He is also a nationally syndicated columnist and a distinguished scholar at George Mason University in Arlington, Va. But even with Kudlow in the race, unseating Schumer would be no cake walk.
Schumer has reportedly amassed a huge campaign war chest -- over $30 million by some accounts -- much of it coming from the Wall Street investment and securities sector that has come under heavy fire since the financial meltdown.
Schumer was a New York congressman for 18 years before being elected to the Senate in 1998. As the vice chair of the Democratic Conference, he is considered the third most powerful Democrat in the Senate. A member of the Banking and Finance Committees, he has not been able to completely evade the fallout from the nation's financial implosion just prior to the 2008 elections.
A December 2008 piece in The New York Times titled "A Champion of Wall Street Reaps Benefits" concluded that Schumer "repeatedly took other steps to protect industry players from government oversight and tougher rules… Over the years, he has also helped save financial institutions billions of dollars in higher taxes or fees."
Although his poll numbers have softened lately, Schumer remains popular in the Empire State with a 54 percent approval rating, according to a November Marist Poll.
Following Brown's upset over establishment Democrat Martha Coakley in Massachusetts, however, Schumer appears much less formidable.
One natural base of support for Kramer would be the burgeoning grassroots-conservative movement, including the tea parties.
"I think it would be great," Everett Wilkinson, a member of the Tea Party Patriots National Leadership Council, tells Newsmax. "One of our key values in the tea party movement is free markets, and Larry Kudlow is a big proponent of free markets. He would at least give the people a choice of candidates on one of our key issues."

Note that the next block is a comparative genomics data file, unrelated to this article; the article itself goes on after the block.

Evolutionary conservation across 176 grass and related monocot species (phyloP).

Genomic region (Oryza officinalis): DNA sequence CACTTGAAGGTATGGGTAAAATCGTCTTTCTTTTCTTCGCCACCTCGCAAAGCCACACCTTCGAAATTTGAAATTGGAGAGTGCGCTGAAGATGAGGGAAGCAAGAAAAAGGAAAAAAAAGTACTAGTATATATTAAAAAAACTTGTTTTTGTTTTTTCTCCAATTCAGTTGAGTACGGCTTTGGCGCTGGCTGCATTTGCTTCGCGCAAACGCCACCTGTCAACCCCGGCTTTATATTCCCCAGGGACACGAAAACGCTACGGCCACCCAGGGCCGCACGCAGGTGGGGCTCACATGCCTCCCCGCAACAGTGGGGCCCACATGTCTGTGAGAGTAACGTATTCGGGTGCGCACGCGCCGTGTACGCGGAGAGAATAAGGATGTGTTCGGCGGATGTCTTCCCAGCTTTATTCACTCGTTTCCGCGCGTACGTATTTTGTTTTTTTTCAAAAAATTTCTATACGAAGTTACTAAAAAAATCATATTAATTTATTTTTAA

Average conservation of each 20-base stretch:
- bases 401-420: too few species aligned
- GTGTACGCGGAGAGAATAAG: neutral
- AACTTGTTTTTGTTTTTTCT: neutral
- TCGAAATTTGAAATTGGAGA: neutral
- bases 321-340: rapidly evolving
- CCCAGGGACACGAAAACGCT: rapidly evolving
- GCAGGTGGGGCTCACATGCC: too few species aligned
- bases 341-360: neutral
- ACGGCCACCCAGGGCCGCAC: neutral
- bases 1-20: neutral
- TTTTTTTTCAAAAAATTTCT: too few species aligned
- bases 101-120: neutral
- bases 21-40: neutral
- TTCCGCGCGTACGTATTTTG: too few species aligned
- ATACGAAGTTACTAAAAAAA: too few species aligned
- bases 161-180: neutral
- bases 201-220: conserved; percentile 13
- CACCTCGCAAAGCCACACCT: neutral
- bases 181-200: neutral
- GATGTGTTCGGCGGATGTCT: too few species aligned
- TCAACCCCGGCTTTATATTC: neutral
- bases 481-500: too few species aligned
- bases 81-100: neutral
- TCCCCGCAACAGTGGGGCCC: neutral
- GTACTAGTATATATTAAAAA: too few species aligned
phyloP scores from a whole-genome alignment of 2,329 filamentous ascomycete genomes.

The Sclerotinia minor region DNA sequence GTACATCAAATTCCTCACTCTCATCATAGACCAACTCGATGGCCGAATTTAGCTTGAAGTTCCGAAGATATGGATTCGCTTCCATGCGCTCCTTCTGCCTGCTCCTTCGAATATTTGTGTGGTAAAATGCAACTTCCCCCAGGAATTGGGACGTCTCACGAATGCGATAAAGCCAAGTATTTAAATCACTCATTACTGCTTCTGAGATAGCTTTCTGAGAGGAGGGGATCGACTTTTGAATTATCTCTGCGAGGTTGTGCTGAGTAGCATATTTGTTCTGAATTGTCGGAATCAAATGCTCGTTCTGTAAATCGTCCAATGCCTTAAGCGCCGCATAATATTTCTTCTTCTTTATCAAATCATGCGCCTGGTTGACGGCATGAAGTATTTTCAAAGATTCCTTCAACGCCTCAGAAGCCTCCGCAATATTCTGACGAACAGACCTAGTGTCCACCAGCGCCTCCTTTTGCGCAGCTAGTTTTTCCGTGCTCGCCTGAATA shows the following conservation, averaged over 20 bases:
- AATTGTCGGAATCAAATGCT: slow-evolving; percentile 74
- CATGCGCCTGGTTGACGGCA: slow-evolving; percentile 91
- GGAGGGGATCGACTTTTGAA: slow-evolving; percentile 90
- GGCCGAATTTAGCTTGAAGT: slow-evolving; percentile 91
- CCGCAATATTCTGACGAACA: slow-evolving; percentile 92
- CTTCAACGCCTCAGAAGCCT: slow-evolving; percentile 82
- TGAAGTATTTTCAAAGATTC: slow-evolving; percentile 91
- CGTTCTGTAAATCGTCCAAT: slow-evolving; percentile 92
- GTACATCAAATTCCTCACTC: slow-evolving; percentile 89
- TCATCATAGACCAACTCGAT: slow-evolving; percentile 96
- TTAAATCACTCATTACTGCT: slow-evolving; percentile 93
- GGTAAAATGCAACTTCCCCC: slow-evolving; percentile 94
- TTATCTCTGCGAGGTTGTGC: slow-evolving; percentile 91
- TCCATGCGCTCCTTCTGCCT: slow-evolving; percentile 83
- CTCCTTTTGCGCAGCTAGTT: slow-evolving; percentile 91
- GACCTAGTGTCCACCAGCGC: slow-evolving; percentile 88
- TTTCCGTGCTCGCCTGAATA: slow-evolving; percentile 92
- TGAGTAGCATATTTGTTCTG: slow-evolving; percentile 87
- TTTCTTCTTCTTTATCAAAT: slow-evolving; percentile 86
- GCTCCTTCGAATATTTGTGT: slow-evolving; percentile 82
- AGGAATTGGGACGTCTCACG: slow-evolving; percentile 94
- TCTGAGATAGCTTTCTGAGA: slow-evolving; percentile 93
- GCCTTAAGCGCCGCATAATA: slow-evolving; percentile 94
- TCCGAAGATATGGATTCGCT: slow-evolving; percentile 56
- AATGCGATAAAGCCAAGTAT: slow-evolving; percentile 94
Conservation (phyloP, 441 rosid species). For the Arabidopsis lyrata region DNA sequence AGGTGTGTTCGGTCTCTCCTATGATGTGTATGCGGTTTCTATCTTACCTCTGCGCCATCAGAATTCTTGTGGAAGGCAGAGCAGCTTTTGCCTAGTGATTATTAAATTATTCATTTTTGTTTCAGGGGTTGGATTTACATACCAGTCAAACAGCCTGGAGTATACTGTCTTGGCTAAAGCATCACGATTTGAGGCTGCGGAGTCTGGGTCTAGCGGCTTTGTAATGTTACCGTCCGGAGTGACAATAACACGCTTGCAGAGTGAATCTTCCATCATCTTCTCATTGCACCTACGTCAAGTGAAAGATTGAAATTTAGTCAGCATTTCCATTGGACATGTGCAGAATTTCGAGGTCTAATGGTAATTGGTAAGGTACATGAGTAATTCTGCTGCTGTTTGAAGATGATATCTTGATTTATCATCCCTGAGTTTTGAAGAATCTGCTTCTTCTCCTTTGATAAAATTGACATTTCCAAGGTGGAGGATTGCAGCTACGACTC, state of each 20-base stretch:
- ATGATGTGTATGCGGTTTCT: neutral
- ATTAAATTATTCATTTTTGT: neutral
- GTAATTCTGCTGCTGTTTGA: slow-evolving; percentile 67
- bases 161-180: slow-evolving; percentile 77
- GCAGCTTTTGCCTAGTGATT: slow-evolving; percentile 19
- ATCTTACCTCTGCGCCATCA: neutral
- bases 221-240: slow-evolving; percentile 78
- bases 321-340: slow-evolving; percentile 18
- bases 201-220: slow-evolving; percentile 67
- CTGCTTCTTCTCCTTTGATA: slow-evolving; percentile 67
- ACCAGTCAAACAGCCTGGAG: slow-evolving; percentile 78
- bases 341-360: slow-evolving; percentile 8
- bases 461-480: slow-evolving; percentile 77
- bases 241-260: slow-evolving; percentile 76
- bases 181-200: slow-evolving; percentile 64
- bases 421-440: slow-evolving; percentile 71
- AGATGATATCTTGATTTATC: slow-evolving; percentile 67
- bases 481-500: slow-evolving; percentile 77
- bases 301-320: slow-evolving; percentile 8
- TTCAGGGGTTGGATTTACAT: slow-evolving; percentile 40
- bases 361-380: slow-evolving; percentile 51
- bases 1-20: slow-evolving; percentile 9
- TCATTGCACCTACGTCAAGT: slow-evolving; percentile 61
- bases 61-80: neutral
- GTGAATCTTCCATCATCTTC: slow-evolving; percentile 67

Wilkinson adds that Kudlow would be sure a money magnet for grassroots fiscal conservatives.
"I definitely see Kudlow having a huge opportunity to raise money from tea party members nationwide, because of his being on a TV show, and promoting free markets and capitalism. That relates to a core reason people came out and joined the tea parties to begin with: The public was pouring money into failed businesses.
"We need to let failing businesses fail, and our money into opportunities that actually create jobs," says Wilkinson, who also runs the South Florida Tea Party organization. "Seventy percent of jobs in America are created by small businesses, which is why the notion that some businesses are too big to fail is wrong. So I think Kudlow, if he ran, would be an exciting candidate, and an interesting one too because he's not really a politician."
At one point last year, reports circulated that Kudlow might run against Sen. Chris Dodd to represent Connecticut in the U.S. Senate. Kudlow has deeper roots in New York, however, and was educated at the University of Rochester and Princeton University. He is a former staff economist for the Federal Reserve Bank of New York. A former Democrat, Kudlow once worked on the late Sen. Daniel Patrick Moynihan's New York Senate campaign.
Kudlow's credentials as a fiscal conservative are well known. A devout opponent of estate taxes, he opposes the president's proposed bank tax, and has called the $787 billion stimulus plan a "monster."
As an example of his views, in a recent blog entry Kudlow wrote: "Despite the historic expansion of the federal government’s involvement in, intervention in, and control of the economy -- including Bailout Nation; takeovers of banks, car companies, insurance firms, Fannie, Freddie, AIG, GM, Chrysler, and GMAC; large-scale tax threats; over-regulation; an attempted takeover of the health-care sector; ultra-easy money; a declining dollar; and unprecedented spending and debt creation -- despite all the things that would be expected to destroy the economy -- all this socialism lite and the degrading of incentives and rewards for success -- despite all this, the U.S. economy has not been destroyed."